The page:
Tuesday, September 4, 2012

The Haunted House

“The Haunted House” was built, as it were, by Howard Pyle for Mary E. Wilkins Freeman’s story “The Gold” in the December 1904 issue of Harper’s Monthly Magazine. There, however, it was titled “Catherine Duke quickened her steps.” Pyle subsequently rechristened it and included it in various exhibitions of his work. So, among other places, it traveled to Boston in 1906 and to Minneapolis in 1907. In between those two shows, it sat in Pyle’s studio for a bit, as can be seen in the corner of this photo taken in the late spring or summer of 1906. (“The Suicide” is its neighbor, by the way.)

Pyle, then, was painting - or, more likely, pretending to paint - “The Battle of Nashville” for the Minnesota Capitol building and preparing to begin “The Landing of Carteret” for the Essex County Court House.
Both of these structures were designed by architect Cass Gilbert, to whom Pyle wrote on September 4, 1907:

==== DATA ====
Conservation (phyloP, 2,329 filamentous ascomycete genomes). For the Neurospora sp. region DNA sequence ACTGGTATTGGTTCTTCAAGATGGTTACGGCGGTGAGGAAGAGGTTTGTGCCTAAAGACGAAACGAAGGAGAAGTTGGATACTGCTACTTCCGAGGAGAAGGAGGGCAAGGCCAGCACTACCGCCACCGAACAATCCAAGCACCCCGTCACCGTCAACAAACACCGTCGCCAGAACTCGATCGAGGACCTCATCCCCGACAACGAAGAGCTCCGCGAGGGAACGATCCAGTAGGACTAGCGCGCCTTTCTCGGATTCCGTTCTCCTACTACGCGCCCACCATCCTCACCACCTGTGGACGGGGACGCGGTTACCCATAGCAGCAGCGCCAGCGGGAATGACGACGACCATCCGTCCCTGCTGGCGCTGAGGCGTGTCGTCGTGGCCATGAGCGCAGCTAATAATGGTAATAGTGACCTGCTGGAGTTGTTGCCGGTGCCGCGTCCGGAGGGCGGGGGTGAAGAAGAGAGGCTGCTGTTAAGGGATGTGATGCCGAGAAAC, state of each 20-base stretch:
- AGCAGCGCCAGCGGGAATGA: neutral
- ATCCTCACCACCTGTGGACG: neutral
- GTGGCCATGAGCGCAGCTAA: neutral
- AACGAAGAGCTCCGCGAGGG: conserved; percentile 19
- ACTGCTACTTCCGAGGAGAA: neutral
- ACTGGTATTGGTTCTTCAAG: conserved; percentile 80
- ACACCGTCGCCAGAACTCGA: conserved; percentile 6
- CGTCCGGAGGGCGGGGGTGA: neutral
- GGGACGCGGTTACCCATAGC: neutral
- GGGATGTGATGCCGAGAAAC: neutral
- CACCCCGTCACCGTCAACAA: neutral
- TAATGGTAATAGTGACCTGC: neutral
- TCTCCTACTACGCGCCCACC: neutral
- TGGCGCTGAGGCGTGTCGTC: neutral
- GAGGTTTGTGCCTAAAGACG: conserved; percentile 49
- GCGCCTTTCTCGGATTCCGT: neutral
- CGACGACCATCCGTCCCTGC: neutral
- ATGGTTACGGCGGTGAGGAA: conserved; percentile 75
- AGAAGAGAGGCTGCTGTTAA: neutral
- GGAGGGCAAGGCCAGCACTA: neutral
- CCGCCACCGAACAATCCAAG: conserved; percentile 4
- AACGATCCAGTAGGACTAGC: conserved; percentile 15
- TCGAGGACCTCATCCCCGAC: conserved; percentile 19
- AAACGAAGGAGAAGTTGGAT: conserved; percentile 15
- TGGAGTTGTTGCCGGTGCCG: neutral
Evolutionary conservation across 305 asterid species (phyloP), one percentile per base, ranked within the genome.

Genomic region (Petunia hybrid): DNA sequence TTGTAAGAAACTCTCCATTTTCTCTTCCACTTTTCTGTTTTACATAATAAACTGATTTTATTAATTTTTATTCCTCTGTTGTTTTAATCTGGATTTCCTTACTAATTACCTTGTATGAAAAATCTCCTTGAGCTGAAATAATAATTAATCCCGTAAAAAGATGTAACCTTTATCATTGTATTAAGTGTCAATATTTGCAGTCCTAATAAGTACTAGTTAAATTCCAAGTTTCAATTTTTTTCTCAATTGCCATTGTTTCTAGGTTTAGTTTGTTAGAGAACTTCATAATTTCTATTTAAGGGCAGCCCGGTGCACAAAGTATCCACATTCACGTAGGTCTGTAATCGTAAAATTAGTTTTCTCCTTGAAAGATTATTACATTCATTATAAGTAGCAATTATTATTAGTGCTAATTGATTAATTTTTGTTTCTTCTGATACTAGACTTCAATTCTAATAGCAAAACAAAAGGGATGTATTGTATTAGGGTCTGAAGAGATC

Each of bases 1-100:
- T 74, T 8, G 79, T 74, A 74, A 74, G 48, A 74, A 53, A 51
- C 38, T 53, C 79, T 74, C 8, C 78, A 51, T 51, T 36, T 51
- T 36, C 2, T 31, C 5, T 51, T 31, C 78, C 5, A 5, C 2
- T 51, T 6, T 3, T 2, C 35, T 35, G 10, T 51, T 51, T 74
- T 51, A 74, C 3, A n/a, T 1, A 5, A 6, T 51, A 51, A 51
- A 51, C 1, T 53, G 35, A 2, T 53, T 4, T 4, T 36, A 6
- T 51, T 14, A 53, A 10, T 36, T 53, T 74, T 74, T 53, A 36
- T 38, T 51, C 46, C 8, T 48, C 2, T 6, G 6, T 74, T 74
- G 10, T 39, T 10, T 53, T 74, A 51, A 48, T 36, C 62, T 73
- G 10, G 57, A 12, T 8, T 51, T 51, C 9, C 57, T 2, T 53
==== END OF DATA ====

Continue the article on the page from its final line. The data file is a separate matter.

I am going to send you a black and white picture of an old house which I call “The Haunted House.” The picture has been rather a favorite with me, and I think that you, as an artist, will appreciate the decorative scheme of black and white - say in a dining room. Anyway, I want you to have the picture, partly because I like it myself, and largely because I hope you may like it. So if you will accept it with my affectionate regards you will add another bond to our friendship.
Pyle inscribed the 24.75 x 16" black and white oil on canvas in red paint and shipped it off. I don’t know if Gilbert ever hung it in his dining room, but the original eventually landed back with Pyle’s grandson and its present and permanent address is now the Brandywine River Museum.

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